Strength Training Expert to Speak on 'The Strength of Women' April 5
Jan Todd, a professor of kinesiology at the University of Texas at Austin who once was known as the strongest woman in the world, will give the fourth annual Warren Stewart Lecture at Old Dominion University on Thursday, April 5.
Her talk, "The Strength of Women: An Illustrated History," begins at 4 p.m. in the Hampton/Newport News Room of Webb Center. It is free and open to the public.
Sponsored by the human movement sciences department in ODU's Darden College of Education, the lectureship is presented to emphasize the importance of wellness throughout the aging process and making changes in personal behavior with regard to diet and exercise. It is funded by an annual gift from Warren Stewart, an ODU alumnus and retired school system superintendent who currently serves as Virginia state president for AARP. Stewart is committed to the pursuit of wellness on both a personal and professional level.
Todd, the Roy J. McLean Fellow in Sport History at UT-Austin, is a sport historian and a well-known expert on strength training. She has written two books, "Physical Culture and the Body Beautiful: Purposive Exercise in the Lives of American Women" (Mercer University Press, 1998) and "Lift Your Way to Youthful Fitness" (Little-Brown, 1985).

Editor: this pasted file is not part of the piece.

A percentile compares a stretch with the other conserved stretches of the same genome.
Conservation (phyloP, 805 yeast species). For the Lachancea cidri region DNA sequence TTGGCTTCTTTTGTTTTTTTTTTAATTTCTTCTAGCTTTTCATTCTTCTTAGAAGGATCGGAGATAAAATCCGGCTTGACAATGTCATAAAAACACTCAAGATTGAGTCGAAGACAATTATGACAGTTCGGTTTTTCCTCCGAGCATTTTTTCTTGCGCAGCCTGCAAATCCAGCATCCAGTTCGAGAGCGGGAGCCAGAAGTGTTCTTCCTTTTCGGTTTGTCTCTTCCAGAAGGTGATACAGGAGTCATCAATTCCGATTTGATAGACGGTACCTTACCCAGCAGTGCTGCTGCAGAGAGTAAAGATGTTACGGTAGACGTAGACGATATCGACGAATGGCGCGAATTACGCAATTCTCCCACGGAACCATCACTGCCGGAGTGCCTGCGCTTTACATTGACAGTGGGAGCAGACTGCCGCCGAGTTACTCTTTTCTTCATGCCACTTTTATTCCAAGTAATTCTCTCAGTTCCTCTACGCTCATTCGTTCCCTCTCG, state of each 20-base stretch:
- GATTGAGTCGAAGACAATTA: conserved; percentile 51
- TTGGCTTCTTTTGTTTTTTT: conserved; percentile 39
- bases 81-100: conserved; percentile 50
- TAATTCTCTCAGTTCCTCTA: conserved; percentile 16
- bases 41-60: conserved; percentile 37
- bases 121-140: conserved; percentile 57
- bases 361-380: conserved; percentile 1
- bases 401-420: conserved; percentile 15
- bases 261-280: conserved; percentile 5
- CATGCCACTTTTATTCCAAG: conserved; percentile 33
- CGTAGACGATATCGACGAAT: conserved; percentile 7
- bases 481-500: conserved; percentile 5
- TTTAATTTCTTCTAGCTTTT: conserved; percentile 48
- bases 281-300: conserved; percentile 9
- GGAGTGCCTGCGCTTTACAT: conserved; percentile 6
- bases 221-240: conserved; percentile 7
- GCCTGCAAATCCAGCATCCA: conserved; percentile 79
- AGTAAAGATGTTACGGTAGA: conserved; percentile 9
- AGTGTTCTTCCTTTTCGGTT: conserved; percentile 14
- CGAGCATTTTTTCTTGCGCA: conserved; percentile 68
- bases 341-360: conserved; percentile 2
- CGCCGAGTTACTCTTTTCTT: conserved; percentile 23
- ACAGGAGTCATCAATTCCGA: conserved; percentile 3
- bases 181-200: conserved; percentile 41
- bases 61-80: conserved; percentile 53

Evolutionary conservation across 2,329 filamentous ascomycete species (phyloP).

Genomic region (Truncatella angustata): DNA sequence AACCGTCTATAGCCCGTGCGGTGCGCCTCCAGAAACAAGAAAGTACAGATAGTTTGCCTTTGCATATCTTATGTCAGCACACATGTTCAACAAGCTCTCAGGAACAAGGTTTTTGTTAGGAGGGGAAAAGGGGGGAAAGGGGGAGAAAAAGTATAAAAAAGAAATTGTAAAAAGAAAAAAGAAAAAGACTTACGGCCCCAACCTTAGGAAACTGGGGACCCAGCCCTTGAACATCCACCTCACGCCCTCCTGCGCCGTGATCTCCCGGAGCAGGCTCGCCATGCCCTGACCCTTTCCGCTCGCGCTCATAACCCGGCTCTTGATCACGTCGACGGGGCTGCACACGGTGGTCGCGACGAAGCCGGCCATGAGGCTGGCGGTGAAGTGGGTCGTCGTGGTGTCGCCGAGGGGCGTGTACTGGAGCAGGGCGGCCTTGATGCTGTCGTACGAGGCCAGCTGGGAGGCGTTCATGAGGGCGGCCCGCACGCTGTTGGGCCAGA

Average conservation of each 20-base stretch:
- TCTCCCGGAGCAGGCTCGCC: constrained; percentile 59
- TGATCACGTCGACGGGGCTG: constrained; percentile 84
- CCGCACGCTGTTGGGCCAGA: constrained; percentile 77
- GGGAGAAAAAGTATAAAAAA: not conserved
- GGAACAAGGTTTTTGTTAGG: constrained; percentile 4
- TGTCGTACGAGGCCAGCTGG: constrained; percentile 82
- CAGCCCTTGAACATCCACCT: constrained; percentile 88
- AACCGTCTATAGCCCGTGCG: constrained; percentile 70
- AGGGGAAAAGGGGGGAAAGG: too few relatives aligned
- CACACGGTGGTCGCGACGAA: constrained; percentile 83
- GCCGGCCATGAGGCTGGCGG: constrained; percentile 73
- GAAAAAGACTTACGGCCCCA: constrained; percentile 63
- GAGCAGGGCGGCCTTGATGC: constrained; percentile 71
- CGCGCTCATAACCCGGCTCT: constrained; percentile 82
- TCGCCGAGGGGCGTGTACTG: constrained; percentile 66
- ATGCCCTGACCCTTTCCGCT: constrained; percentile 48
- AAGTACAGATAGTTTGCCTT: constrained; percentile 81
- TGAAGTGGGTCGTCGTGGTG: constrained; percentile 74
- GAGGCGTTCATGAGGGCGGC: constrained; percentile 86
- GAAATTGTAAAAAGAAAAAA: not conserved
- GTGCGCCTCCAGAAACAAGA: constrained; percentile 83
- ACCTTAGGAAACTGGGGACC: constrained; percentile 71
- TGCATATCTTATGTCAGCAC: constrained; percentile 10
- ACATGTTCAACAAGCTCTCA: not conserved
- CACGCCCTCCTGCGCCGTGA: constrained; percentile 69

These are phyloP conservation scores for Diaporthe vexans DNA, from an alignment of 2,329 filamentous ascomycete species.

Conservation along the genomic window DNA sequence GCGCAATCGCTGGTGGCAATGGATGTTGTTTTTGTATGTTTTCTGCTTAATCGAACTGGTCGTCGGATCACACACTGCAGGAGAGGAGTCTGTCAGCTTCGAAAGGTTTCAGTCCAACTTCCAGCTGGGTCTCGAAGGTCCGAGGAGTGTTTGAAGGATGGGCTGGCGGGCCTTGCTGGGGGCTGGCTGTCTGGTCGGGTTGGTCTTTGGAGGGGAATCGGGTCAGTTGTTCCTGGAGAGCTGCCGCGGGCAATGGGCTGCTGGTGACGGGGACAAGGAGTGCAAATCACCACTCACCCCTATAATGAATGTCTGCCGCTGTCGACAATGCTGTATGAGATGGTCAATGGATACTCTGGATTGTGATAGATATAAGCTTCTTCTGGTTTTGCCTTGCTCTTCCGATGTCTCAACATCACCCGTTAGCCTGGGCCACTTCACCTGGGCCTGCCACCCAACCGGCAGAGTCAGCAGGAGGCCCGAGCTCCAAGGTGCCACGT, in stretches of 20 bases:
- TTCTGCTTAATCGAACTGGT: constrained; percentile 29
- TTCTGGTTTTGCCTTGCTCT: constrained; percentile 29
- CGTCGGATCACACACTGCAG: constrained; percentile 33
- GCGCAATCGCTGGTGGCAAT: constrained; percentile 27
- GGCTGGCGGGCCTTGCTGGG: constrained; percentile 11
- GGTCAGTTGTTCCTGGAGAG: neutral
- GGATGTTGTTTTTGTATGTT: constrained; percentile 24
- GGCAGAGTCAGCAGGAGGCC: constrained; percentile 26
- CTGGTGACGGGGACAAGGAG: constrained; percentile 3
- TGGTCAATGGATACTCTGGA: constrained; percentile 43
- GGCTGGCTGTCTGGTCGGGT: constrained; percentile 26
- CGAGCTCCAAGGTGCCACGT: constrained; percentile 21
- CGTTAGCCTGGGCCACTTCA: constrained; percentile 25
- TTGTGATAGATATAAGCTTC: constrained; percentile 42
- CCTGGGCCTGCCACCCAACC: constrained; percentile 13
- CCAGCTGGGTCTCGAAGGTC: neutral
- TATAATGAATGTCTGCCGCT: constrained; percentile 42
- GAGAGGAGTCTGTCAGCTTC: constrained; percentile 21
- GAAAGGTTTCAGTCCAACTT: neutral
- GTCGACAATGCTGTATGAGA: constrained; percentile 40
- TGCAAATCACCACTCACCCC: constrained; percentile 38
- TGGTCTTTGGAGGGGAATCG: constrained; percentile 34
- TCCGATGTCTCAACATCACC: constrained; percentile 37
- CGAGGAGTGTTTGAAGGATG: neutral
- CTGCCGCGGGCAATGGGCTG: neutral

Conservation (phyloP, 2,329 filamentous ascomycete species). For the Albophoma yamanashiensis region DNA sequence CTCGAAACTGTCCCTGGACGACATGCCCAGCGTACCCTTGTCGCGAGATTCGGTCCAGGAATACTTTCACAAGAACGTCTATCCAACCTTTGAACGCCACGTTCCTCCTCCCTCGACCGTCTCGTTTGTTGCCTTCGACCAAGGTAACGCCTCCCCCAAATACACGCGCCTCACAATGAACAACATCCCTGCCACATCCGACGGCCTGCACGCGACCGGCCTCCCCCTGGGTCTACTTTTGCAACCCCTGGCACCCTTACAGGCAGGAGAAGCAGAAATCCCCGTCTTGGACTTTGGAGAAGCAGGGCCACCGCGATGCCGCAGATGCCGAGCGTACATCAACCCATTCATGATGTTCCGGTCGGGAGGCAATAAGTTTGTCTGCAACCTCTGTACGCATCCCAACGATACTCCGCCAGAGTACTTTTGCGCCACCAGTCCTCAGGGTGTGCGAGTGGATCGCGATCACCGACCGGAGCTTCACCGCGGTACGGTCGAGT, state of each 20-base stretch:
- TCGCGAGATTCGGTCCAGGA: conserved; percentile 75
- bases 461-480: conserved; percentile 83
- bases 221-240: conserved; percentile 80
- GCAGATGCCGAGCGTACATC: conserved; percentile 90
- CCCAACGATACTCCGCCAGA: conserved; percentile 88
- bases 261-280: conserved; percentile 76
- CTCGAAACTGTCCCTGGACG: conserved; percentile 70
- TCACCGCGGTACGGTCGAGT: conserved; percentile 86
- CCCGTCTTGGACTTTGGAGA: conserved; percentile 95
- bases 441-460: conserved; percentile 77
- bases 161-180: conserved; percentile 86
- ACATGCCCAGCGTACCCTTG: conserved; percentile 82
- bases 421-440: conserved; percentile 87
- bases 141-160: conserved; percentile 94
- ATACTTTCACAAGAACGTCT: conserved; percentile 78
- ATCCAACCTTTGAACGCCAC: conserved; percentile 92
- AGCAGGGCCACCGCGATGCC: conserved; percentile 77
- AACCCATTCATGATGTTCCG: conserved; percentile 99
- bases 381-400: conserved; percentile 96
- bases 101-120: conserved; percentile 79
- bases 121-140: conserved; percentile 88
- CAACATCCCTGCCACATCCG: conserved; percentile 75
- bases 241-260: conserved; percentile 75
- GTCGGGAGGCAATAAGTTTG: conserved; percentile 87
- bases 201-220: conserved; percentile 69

In addition, Todd has written more than 100 articles in popular and scholarly journals on various aspects of strength training and exercise.
In the 1970s and early '80s, she was considered by both Sports Illustrated and the Guinness Book of Records to be the "strongest woman in the world." In 1982, she became the first woman inducted into the International Powerlifting Hall of Fame. She received the Lifetime Achievement Award of the Association of Oldetime Barbell and Strongmen in 1992.
Todd set world records in five bodyweight classes during her 12-year powerlifting career. Her personal bests were 545 pounds in the squat and 1,230 pounds in the partial dead lift.
She was inducted into USA Powerlifting's Women's Hall of Fame in 2004, the Texas Powerlifting Hall of Fame in 2005 and the National Fitness Hall of Fame in 2009. In 2008, she was honored by the Oscar Heidenstam Foundation in England for her contributions to the field of physical culture.
This article was posted on: April 3, 2012
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